Some justices had hoped to delay their retirement for political reasons, but weren't successful.
Justices Hugo Black, William Douglas, John Marshall, Thurgood Marshall, Earl Warren and William Brennan had all expressed wishes to delay their retirement until a Democratic president could appoint their successor. They all ended up dying or falling into ill health, forcing a change of plans.
Plenty of other justices successfully waited to retire until a president of their liking came along, as a 2012 article by Sheryl Gay Stolberg shows:
The court’s most recent retirees, Justice David H. Souter and Justice Stevens, were appointed by Republicans, but as the court shifted right, they moved left. Justice Souter, who retired at 69, made it clear that he disliked Washington and wanted to move back home to New Hampshire. Both he and Justice Stevens, by then the leader of the court’s liberal wing, stayed on until Mr. Obama became president.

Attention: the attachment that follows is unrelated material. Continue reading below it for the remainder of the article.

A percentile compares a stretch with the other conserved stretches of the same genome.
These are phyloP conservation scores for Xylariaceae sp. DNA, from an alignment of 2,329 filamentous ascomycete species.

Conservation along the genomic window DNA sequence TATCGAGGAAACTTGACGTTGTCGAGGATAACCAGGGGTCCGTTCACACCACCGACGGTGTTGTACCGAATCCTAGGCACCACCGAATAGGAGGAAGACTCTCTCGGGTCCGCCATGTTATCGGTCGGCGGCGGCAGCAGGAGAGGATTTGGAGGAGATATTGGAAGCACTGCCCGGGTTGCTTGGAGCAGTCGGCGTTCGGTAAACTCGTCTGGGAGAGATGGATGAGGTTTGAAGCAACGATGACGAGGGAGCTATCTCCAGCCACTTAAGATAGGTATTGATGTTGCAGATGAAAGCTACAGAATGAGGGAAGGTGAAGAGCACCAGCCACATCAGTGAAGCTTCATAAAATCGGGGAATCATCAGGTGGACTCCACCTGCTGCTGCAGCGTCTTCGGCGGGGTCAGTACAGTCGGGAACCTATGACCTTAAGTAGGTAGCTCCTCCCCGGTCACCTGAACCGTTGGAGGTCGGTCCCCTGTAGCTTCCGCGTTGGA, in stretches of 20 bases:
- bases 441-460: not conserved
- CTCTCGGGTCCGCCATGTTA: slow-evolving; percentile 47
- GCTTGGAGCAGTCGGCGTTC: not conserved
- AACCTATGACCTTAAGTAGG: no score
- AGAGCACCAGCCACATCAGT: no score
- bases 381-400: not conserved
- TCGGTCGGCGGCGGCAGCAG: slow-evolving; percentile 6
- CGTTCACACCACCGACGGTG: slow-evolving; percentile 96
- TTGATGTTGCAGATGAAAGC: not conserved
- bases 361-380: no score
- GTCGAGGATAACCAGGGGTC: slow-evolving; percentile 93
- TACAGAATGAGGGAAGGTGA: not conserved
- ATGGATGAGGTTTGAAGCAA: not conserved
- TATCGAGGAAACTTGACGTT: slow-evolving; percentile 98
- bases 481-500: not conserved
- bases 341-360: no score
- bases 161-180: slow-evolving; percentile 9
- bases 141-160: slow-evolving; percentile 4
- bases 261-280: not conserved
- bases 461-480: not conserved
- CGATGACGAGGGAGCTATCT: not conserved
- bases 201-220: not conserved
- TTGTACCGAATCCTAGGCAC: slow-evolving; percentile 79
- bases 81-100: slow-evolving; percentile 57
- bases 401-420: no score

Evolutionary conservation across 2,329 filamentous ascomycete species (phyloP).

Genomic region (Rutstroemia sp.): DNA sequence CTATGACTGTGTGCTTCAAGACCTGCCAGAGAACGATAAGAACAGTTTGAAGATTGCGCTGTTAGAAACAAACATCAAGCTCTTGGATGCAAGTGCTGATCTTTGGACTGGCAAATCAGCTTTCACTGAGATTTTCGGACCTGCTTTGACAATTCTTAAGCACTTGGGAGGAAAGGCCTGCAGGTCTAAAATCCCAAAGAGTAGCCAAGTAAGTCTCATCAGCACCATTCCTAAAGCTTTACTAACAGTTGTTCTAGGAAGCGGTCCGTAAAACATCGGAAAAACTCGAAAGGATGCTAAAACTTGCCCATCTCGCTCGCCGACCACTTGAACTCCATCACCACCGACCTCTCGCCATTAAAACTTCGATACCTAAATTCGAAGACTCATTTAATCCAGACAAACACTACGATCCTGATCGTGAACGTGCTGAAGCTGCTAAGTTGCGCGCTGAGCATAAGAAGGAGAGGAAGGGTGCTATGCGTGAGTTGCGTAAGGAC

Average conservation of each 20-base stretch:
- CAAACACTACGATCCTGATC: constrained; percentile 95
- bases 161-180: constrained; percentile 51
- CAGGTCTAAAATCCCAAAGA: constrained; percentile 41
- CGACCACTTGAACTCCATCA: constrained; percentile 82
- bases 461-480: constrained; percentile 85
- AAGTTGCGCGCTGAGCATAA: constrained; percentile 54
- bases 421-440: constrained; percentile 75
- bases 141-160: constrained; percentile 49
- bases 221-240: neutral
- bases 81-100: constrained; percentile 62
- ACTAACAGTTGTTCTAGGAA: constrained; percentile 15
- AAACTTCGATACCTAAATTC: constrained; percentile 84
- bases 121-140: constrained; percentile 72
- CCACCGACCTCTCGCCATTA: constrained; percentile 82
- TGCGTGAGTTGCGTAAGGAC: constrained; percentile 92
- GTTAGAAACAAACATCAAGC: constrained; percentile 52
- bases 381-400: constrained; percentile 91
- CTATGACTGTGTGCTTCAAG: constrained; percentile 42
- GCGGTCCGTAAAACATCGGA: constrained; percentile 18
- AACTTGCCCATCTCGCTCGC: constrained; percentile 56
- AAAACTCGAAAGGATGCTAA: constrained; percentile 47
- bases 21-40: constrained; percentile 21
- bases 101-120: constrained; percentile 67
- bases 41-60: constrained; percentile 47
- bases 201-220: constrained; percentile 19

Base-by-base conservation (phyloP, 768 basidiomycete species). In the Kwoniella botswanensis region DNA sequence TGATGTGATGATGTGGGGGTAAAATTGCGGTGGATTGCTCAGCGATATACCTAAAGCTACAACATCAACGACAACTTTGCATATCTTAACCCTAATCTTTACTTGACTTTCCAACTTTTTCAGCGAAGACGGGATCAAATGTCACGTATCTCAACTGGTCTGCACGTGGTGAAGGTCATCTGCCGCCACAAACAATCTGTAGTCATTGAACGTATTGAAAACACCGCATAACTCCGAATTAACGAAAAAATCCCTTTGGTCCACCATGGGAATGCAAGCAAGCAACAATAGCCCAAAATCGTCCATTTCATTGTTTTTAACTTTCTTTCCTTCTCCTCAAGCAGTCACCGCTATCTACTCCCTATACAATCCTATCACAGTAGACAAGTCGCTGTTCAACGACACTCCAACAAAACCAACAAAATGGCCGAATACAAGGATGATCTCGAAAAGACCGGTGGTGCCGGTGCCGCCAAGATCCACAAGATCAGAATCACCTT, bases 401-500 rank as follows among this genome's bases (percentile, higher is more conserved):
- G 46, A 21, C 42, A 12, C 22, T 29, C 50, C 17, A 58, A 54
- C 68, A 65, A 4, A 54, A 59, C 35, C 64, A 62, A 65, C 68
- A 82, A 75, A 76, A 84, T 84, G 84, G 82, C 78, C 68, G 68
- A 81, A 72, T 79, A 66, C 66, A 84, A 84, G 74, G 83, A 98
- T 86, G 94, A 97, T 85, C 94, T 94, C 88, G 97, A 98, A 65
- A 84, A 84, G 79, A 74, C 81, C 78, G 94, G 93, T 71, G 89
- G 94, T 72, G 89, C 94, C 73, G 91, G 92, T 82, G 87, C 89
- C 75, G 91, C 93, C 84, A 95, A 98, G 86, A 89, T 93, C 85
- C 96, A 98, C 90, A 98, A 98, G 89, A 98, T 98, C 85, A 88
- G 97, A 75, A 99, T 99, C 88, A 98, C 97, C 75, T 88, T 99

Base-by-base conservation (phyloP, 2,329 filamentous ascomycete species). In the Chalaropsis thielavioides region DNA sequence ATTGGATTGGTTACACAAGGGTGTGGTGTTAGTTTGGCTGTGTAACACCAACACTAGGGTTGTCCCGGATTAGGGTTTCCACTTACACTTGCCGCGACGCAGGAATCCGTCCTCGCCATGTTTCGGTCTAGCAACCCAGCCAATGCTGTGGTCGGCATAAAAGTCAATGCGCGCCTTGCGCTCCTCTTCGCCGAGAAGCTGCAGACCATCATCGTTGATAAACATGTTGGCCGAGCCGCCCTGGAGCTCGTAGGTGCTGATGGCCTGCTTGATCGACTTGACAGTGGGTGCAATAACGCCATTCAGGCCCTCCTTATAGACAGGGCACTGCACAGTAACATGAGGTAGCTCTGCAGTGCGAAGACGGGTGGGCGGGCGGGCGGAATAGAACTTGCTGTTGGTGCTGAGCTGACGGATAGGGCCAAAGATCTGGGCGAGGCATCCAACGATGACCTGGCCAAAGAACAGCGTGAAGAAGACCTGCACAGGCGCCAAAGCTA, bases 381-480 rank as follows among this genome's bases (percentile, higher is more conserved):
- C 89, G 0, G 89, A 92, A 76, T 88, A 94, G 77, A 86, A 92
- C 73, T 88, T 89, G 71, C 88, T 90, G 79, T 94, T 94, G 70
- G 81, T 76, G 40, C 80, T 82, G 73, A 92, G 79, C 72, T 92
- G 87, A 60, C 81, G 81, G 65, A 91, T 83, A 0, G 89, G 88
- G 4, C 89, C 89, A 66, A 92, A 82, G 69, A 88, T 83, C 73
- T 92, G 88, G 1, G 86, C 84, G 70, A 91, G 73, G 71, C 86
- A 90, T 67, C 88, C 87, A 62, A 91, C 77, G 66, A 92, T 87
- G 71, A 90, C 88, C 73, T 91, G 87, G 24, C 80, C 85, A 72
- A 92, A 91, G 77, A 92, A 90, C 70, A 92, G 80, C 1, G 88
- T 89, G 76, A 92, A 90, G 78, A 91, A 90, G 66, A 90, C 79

“One can infer that they were waiting,” Professor Stone said.
Others have also waited until a president of their liking occupied the White House. Byron R. White, appointed by John F. Kennedy, retired early in Bill Clinton’s presidency. Potter Stewart, appointed by Dwight D. Eisenhower, left during Mr. Reagan’s first term. Harry A. Blackmun, a Nixon appointee best known for writing the Roe v. Wade ruling, retired at 85, under Mr. Clinton.
“He had migrated so far to the left that he didn’t want a Republican to replace him,” said Linda Greenhouse, the author of a Blackmun biography and a former reporter for The New York Times who covered the court. “He achieved his goal.”
103 justices have left the Supreme Court since 1789. Only 56 of them retired.